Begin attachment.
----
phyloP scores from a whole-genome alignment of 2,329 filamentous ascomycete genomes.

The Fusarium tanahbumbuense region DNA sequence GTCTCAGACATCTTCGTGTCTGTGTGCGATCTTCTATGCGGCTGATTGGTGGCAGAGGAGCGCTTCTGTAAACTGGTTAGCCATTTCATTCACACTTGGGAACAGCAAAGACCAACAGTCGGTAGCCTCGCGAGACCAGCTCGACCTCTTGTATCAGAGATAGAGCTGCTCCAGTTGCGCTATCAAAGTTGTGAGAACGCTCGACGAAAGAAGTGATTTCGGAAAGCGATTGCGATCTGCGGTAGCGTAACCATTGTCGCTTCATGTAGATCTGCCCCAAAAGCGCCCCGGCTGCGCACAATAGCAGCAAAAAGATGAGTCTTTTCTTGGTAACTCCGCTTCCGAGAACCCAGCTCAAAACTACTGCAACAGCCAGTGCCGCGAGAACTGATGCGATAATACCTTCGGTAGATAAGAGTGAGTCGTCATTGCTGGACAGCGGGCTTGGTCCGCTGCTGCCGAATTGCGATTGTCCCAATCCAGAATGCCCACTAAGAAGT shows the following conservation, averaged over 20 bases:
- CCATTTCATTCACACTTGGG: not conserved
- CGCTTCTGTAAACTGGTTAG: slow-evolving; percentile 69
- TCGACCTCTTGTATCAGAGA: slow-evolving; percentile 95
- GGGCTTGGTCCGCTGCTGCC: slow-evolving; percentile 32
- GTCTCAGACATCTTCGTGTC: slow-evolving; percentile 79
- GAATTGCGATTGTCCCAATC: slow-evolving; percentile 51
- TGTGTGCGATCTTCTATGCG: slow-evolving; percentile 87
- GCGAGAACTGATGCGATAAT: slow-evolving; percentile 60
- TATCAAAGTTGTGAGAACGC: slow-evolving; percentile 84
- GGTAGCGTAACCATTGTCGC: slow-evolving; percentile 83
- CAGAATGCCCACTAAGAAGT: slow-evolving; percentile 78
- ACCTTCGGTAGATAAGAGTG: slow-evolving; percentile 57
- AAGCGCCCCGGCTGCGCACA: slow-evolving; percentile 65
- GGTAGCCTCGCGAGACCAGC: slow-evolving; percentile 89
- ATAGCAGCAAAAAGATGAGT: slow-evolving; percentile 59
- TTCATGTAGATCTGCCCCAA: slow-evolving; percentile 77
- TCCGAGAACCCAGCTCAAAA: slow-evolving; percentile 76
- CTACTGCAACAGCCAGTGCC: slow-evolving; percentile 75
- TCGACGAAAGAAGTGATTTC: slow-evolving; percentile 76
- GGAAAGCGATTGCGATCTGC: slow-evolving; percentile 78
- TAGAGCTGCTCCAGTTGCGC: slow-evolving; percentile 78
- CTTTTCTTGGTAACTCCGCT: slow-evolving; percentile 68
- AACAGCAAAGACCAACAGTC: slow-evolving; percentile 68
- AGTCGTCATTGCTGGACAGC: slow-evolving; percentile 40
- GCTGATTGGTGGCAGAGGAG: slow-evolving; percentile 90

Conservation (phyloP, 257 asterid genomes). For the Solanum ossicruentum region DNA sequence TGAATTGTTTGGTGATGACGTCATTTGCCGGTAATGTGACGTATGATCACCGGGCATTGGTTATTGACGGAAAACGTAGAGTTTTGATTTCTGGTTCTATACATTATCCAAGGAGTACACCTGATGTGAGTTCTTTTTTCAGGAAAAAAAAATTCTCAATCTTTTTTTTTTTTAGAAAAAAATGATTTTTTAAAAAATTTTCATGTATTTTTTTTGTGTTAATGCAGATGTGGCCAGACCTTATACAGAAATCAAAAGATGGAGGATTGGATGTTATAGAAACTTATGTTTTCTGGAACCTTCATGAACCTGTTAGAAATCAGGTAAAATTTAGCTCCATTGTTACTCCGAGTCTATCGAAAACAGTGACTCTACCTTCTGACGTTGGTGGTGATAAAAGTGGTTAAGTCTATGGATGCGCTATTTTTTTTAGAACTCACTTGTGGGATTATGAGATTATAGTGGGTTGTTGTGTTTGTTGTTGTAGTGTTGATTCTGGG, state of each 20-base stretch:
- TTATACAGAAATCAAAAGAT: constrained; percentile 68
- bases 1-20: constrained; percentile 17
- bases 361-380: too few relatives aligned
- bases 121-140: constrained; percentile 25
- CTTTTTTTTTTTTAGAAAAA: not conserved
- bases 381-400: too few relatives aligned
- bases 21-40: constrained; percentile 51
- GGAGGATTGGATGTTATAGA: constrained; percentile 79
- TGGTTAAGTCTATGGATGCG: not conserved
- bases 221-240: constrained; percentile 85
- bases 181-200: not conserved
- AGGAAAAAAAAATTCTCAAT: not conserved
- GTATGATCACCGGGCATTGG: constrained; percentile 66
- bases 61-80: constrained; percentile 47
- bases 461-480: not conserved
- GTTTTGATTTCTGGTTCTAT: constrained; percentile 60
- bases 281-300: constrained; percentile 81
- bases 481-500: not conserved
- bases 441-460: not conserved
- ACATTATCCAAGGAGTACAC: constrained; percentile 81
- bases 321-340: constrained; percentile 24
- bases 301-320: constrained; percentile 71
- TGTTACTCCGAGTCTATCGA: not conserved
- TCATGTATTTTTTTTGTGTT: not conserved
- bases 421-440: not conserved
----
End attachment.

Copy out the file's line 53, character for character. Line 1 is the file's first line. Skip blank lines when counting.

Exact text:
- bases 421-440: not conserved